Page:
Category Archives: Development

ModemManager in OpenWRT (take #2)

mm-openwrt

I’ve been lately working on integrating ModemManager in OpenWRT, in order to provide a unique and consolidated way to configure and manage mobile broadband modems (2G, 3G, 4G, Iridium…), all working with netifd.

OpenWRT already has some support for a lot of the devices that ModemManager is able to manage (e.g. through the uqmi, umbim or wwan packages), but unlike the current solutions, ModemManager doesn’t require protocol-specific configurations or setups for the different devices; i.e. the configuration for a modem running in MBIM mode may be the same one as the configuration for a modem requiring AT commands and a PPP session.

Currently the OpenWRT package prepared is based on ModemManager git master, and therefore it supports: QMI modems (including the new MC74XX series which are raw-ip only and don’t support DMS UIM operations), MBIM modems, devices requiring QMI over MBIM operations (e.g. FCC auth), and of course generic AT+PPP based modems, Cinterion, Huawei (both AT+PPP and AT+NDISDUP), Icera, Haier, Linktop, Longcheer, Ericsson MBM, Motorola, Nokia, Novatel, Option (AT+PPP and HSO), Pantech, Samsung, Sierra Wireless (AT+PPP and DirectIP), Simtech, Telit, u-blox, Wavecom, ZTE… and even Iridium and Thuraya satellite modems. All with the same configuration.

Along with ModemManager itself, the OpenWRT feed also contains libqmi and libmbim, which provide the qmicli, mbimcli, and soon the qmi-firmware-update utilities. Note that you can also use these command line tools, even if ModemManager is running, via the qmi-proxy and mbim-proxy setups (i.e. just adding -p to the qmicli or mbimcli commands).

This is not the first time I’ve tried to do this; but this time I believe it is a much more complete setup and likely ready for others to play with it. You can jump to the modemmanager-openwrt bitbucket repository and follow the instructions to include it in your OpenWRT builds:

https://bitbucket.org/aleksander0m/modemmanager-openwrt

The following sections try to get into a bit more detail of which were the changes required to make all this work.

And of course, thanks to VeloCloud for sponsoring the development of the latest ModemManager features that made this integration possible 🙂

udev vs hotplug

One of the latest biggest features merged in ModemManager was the possibility to run without udev support; i.e. without automatically monitoring the device addition and removals happening in the system.

Instead of using udev, the mmcli command line tool ended up with a new --report-kernel-event that can be used to report the device addition and removals manually, e.g.:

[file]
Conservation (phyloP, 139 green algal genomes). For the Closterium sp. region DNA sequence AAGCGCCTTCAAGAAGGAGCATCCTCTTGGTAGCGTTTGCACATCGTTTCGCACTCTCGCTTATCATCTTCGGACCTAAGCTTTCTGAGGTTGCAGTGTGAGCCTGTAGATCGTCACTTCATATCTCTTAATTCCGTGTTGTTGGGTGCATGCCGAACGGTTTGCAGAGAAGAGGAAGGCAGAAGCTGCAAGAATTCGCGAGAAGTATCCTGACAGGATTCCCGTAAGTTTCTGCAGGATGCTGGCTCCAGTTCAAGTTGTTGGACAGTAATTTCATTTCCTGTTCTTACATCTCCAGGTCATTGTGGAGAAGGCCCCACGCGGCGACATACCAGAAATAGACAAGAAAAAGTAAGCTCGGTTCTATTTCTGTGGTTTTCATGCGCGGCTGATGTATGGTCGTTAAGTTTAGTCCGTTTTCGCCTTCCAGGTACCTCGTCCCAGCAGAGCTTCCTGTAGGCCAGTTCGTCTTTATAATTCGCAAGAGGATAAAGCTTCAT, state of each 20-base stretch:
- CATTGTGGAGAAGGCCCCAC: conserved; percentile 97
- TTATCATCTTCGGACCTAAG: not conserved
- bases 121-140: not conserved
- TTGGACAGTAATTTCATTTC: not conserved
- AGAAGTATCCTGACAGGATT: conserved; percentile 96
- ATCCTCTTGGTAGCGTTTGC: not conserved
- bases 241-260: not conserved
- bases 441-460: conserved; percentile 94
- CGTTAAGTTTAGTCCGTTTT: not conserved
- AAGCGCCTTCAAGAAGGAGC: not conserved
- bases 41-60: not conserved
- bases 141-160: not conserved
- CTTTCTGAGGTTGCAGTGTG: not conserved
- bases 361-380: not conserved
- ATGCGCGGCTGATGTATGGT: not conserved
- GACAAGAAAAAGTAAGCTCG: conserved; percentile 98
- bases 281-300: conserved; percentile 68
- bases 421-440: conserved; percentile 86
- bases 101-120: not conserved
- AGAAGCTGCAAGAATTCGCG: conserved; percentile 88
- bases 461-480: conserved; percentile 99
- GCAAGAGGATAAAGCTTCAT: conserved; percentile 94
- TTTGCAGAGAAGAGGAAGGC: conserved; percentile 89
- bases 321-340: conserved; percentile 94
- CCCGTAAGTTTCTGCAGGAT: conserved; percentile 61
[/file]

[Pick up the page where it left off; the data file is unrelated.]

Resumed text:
$ mmcli --report-kernel-event="action=add,subsystem=tty,name=ttyUSB0"
$ mmcli --report-kernel-event="action=add,subsystem=net,name=wwan0"

This new way of notifying device events made it very easy to integrate the automatic device discovery supported in ModemManager directly via tty and net hotplug scripts (see mm_report_event()).

With the integration in the hotplug scripts, ModemManager will automatically detect and probe the different ports exposed by the broadband modem devices.

udev rules

ModemManager relies on udev rules for different things:

  • Blacklisting devices: E.g. we don’t want ModemManager to claim and probe the TTYs exposed by Arduinos or braille displays. The package includes a USB vid:pid based blacklist of devices that expose TTY ports and are not modems to be managed by ModemManager.
  • Blacklisting ports: There are cases where we don’t want the automatic logic selection to grab and use some specific modem ports, so the package also provides a much shorter list of ports blacklisted from actual modem devices. E.g. the QMI implementation in some ZTE devices is so poor that we decided to completely skip it and fallback to AT+PPP.
  • Greylisting USB serial adapters: The TTY ports exposed by USB serial adapters aren’t probed automatically, as we don’t know what’s connected in the serial side. If we want to have a serial modem, though, the mmcli --scan-modems operation may be executed, which will include the probing of these greylisted devices.
  • Specifying port type hints: Some devices expose multiple AT ports, but with different purposes. E.g. a modem may expose a port for AT control and another port for the actual PPP session, and choosing the wrong one will not work. ModemManager includes a list of port type hints so that the automatic selection of which port is for what purpose is done transparently.

As we’re not using udev when running in OpenWRT, ModemManager includes now a custom generic udev rules parser that uses sysfs properties to process and apply the rules.

procd based startup

The ModemManager daemon is setup to be started and controlled via procd. The init script controlling the startup will also take care of scheduling the re-play of the hotplug events that had earlier triggered --report-kernel-event actions (they’re cached in /tmp); e.g. to cope with events coming before the daemon started or to handle daemon restarts gracefully.

DBus

Well, no, I didn’t port ModemManager to use ubus 🙂 If you want to run ModemManager under OpenWRT you’ll also need to have the DBus daemon running.

netifd protocol handler

When using ModemManager, the user shouldn’t need to know the peculiarities of the modem being used: all modems and protocols (QMI, MBIM, Generic AT, vendor-specific AT…) are all managed via the same single DBus interfaces. All the modem control commands are internal to ModemManager, and the only additional considerations needed are related to how to setup the network interface once the modem is connected, e.g.: